The smoking rate among U.S. college students is much higher than the national average. College is a time when many young adults try smoking and see smoking as having social benefits. Most of these new smokers believe that they will quit smoking once they leave campus, but many of them find it difficult to do so, and they become life-long smokers. The U.S. government, along with governments of most developed countries, is keenly interested in curbing the smoking rate for numerous reasons, including the physical and social welfare of its citizens and to reduce government expenditures subsidizing healthcare costs for smokers who become ill. One avenue for accomplishing this is the mandating of on-pack warning labels detailing the health hazards of smoking. Warning labels used in the U.S. are relatively small and repetitive, and the described health risks are pallidly stated compared to labels used in many other countries, most notably Canada.
An online experiment was conducted examining the effectiveness of Canadian-style cigarette package warning labels currently proposed for adoption in the U.S. The proposed package warning labels include a full-color picture complementary to the content of the message. The major goal of the study was to assess the effectiveness of these more detailed and vivid health warning messages among a U.S. at-risk population (college students). Another goal was to determine the efficacy of the (pictorial) element specifically, while holding the text message constant. In a sample of young adults, the proposed package warning labels were shown to outperform the current U.S. warning labels in aided recall, depth of processing, and perceived argument strength. When graphic and nographic versions of the proposed labels were compared, the graphic version was rated as more credible. Current smokers rated the arguments in all package warning labels as weaker than nonsmokers, as expected.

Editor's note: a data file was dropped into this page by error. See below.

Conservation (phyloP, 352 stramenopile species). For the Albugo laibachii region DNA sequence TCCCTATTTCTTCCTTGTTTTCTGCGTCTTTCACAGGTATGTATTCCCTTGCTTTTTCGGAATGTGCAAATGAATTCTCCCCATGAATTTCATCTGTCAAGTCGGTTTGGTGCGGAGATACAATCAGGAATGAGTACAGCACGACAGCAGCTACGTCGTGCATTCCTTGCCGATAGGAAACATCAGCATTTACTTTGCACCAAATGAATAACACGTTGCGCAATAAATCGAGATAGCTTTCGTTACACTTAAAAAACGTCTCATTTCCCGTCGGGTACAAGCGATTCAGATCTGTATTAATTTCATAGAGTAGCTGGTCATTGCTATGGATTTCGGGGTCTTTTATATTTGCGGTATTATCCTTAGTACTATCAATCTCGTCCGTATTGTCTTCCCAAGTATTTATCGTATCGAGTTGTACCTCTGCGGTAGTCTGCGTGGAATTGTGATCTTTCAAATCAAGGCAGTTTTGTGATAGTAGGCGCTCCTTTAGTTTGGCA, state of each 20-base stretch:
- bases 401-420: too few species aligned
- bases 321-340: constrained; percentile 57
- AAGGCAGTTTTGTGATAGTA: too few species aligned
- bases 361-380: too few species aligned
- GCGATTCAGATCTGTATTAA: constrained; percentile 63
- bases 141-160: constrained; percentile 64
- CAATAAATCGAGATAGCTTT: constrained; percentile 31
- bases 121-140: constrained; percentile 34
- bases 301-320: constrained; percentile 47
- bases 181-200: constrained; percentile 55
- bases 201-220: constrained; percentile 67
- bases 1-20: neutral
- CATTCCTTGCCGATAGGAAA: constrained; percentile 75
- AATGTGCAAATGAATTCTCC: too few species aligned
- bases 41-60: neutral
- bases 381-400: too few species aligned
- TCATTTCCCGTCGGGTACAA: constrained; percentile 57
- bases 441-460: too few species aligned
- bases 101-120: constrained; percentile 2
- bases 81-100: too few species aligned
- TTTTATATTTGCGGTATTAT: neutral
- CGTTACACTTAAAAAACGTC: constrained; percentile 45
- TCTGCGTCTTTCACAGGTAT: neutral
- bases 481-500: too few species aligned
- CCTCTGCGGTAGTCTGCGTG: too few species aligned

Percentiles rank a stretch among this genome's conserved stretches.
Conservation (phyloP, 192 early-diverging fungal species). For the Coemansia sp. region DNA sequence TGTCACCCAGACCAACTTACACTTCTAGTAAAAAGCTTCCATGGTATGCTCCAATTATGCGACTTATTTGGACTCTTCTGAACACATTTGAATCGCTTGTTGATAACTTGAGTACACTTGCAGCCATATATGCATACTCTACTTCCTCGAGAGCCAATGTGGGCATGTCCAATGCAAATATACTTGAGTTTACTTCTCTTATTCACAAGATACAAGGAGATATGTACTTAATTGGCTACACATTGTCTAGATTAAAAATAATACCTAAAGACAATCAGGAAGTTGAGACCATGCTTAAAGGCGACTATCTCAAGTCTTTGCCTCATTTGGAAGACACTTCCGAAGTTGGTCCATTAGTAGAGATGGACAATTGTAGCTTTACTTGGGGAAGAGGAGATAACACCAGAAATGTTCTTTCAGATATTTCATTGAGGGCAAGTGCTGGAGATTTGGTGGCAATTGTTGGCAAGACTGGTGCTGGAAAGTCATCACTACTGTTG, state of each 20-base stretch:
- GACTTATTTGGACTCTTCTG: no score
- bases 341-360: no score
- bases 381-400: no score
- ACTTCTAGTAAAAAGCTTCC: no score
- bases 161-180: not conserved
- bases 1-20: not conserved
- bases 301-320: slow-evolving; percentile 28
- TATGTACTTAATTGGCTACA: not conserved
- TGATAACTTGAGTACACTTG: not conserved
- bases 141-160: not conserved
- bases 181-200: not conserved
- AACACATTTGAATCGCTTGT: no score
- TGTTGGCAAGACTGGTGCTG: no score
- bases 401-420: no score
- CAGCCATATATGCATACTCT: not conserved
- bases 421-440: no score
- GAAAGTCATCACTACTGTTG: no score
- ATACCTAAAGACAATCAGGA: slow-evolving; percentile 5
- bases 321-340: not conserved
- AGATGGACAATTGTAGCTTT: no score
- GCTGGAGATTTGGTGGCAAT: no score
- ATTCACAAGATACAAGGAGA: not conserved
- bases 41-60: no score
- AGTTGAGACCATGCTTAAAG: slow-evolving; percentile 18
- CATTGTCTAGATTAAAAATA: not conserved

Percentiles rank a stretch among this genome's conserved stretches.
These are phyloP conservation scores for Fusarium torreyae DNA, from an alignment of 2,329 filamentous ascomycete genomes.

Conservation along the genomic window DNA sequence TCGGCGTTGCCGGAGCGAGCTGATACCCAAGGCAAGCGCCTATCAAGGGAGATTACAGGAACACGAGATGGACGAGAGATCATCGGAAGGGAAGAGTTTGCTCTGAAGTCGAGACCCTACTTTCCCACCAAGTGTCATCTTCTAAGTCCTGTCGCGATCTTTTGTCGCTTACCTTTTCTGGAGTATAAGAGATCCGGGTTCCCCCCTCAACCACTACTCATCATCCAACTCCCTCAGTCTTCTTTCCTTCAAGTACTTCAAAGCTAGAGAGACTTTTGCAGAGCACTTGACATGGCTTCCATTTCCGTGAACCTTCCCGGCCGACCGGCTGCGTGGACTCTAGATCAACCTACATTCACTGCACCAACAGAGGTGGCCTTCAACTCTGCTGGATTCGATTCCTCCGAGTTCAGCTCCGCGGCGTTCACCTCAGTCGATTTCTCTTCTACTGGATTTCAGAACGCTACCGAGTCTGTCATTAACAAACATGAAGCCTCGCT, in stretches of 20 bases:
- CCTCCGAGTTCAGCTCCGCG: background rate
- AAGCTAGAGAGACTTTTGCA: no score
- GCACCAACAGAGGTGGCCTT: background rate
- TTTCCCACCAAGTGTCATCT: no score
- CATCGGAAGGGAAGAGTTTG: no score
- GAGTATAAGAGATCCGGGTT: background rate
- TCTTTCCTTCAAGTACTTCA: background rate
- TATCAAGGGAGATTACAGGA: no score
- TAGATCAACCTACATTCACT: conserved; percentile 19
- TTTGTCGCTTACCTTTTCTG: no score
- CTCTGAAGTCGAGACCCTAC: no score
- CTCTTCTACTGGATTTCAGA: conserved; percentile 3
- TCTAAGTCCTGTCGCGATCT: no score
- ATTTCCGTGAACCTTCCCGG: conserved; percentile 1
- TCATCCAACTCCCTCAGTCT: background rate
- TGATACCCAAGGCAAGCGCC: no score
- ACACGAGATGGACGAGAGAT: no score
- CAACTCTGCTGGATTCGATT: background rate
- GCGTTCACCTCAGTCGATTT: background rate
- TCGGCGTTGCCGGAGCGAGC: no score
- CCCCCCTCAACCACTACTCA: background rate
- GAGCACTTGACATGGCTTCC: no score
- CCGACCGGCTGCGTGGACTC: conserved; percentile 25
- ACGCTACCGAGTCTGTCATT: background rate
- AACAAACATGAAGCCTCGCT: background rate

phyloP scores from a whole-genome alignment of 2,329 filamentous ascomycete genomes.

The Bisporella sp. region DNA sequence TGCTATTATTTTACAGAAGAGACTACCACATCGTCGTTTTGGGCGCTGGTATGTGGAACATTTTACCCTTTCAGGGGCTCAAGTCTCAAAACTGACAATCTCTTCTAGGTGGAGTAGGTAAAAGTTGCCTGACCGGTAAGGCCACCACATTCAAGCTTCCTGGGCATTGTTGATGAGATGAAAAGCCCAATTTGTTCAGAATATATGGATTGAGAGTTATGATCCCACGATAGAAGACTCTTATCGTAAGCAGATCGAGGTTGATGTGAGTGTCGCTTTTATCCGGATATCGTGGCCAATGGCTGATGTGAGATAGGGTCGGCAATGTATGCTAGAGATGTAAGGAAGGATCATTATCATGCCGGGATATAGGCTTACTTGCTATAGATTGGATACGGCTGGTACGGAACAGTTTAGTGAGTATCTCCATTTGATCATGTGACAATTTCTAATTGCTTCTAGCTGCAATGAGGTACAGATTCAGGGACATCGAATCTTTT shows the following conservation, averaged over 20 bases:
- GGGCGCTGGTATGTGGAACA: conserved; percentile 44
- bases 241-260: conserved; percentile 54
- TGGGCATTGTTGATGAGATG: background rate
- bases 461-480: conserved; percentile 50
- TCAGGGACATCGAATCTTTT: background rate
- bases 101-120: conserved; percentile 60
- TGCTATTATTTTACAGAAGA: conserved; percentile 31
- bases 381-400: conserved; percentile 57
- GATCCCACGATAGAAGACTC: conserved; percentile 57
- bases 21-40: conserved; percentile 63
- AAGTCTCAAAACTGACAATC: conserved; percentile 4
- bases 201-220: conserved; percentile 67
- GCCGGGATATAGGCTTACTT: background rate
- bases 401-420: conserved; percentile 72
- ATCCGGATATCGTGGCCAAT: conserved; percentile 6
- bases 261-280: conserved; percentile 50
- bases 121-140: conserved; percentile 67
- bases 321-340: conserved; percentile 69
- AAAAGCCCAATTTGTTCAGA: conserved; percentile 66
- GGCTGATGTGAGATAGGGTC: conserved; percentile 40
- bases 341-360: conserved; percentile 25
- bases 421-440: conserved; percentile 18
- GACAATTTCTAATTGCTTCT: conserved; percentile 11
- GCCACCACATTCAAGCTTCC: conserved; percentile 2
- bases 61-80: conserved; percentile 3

Cigarettes are often cited as the only legally-marketed consumer good that, when used as directed, is known to cause harm to its users. Moreover, cigarettes are successfully marketed to a group of consumers (at least in the U.S.) who are probably well aware of the negative health effects of smoking. Anti-smoking campaigns in the U.S. are routinely targeted to children as young as seven years old. Despite these education efforts, however, the Center for Disease Control and Prevention reports that 22.5% of American adults currently smoke cigarettes (Center for Disease Control 2004). A significant proportion of these smokers are young, educated adults who have been exposed to anti-smoking messages from a very young age.
Casual observation on college campuses in the U.S. seems to suggest that the percentage of traditional-age college students who smoke has been increasing over the last several years. At least two recent empirical studies confirm this supposition. A comprehensive national study of college students at U.S. four-year colleges conducted by Harvard in 2001 showed that 29.8% of the respondents reporting that they were currently smokers (Moran, Wechsler, & Rigotti 2004). This percentage is much higher than the overall level of smoking in the U.S. reported above (22.5%). In fact, adult smoking in the U.S. has decreased over the period from 1993-2000 for all age groups except young adults between 18 and 24 years old (Center for Disease Control 2002). Similarly, in earlier waves of this same Harvard study, results showed that between 1993 and 1997, cigarette use by college students increased from 22.3% to 28.5% (Wechsler, Rigotti, Gledhill-Hoyt, & Lee 1998).
The comparatively high prevalence of smoking among these young, educated adults is especially troublesome. These individuals would in all likelihood have been exposed to significant anti-smoking information in their formative years, yet they elect to start smoking in spite of their knowledge of smoking's negative effects and addictive properties. …